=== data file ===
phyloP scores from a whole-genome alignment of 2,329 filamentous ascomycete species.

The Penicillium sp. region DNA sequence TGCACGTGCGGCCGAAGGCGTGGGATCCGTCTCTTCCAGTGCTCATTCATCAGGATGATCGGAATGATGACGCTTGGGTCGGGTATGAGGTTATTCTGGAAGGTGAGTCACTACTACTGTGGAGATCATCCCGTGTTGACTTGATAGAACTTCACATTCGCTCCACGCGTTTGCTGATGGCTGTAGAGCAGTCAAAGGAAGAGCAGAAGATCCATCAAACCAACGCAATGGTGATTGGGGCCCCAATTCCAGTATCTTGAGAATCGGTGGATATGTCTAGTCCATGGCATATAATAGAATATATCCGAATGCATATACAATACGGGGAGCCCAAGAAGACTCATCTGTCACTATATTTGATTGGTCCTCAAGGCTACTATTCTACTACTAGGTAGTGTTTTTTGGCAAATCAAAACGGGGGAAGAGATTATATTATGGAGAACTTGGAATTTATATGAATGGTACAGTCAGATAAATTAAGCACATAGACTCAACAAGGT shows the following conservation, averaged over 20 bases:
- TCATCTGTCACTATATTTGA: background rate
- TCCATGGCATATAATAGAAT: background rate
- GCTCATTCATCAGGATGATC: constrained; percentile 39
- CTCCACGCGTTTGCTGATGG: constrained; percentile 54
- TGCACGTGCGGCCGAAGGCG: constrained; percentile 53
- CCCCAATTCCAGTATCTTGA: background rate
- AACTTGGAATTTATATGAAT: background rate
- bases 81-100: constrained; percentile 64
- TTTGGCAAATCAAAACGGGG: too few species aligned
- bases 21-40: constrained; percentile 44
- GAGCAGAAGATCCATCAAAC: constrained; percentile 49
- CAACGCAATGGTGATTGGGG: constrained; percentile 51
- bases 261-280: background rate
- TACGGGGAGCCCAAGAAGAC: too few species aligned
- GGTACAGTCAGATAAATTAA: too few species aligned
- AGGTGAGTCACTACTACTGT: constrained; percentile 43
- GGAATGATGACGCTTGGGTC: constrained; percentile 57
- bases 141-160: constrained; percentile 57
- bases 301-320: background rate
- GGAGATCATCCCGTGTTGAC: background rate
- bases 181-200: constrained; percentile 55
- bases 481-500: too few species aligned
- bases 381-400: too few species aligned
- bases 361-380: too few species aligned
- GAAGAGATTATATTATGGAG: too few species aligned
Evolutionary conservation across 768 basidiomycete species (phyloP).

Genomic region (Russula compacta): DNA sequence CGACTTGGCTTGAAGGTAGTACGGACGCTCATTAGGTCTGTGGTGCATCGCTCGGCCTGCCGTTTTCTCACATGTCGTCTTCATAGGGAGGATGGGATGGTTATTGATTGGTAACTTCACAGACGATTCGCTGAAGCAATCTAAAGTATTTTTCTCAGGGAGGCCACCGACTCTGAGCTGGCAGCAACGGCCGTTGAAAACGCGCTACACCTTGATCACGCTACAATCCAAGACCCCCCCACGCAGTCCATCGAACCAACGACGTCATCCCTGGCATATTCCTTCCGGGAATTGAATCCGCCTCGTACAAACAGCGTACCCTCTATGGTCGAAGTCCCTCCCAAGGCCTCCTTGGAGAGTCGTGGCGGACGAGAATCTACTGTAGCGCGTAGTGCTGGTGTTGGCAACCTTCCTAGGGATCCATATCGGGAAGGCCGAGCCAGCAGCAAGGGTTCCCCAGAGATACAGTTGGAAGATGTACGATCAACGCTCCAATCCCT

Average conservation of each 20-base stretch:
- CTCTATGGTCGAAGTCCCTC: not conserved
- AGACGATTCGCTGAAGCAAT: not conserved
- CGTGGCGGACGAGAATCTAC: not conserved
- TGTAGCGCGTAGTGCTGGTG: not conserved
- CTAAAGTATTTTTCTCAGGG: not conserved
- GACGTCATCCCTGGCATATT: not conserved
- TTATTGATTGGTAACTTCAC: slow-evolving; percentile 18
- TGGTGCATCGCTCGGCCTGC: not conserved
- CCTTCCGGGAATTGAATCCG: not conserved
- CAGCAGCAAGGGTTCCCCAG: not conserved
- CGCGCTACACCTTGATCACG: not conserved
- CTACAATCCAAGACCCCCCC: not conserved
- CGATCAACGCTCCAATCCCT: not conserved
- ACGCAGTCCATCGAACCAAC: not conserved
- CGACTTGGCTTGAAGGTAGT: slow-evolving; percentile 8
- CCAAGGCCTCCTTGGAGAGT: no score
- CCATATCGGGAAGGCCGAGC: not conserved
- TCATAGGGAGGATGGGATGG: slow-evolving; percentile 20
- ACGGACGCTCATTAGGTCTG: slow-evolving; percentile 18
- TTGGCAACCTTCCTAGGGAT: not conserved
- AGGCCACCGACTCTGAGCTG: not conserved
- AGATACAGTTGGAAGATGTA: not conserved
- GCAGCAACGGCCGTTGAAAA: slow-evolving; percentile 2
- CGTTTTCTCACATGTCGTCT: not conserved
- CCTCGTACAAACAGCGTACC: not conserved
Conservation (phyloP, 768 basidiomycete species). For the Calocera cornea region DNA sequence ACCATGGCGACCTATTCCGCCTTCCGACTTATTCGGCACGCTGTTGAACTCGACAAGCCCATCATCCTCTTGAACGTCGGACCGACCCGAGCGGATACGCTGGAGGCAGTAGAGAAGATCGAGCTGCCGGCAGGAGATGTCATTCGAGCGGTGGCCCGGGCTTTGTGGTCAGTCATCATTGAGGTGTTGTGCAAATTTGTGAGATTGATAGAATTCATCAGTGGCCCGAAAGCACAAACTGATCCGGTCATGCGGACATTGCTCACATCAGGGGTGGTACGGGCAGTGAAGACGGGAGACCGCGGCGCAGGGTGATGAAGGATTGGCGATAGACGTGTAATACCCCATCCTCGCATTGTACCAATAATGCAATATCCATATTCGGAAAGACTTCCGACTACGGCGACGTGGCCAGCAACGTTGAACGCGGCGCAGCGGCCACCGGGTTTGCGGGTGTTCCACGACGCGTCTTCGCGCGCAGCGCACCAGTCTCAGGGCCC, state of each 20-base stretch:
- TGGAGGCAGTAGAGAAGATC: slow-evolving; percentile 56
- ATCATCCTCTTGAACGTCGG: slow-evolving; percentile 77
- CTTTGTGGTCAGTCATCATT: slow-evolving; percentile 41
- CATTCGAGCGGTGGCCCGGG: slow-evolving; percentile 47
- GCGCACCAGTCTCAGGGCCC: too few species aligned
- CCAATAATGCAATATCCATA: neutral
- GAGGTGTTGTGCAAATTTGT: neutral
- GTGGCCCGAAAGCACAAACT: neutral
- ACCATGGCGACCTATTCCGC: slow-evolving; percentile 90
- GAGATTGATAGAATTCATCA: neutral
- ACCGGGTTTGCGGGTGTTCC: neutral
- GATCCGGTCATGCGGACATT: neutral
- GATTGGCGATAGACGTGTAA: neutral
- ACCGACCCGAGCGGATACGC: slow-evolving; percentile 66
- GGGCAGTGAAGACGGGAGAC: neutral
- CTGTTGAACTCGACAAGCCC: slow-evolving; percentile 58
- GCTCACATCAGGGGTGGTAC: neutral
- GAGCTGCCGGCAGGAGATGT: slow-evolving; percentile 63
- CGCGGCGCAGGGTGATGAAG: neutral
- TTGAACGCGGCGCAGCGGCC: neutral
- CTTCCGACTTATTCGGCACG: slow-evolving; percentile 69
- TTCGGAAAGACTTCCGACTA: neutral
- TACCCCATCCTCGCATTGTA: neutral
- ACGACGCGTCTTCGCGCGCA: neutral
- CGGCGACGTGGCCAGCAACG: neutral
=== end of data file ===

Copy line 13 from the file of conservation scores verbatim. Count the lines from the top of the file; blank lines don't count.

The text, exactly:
- GAGCAGAAGATCCATCAAAC: constrained; percentile 49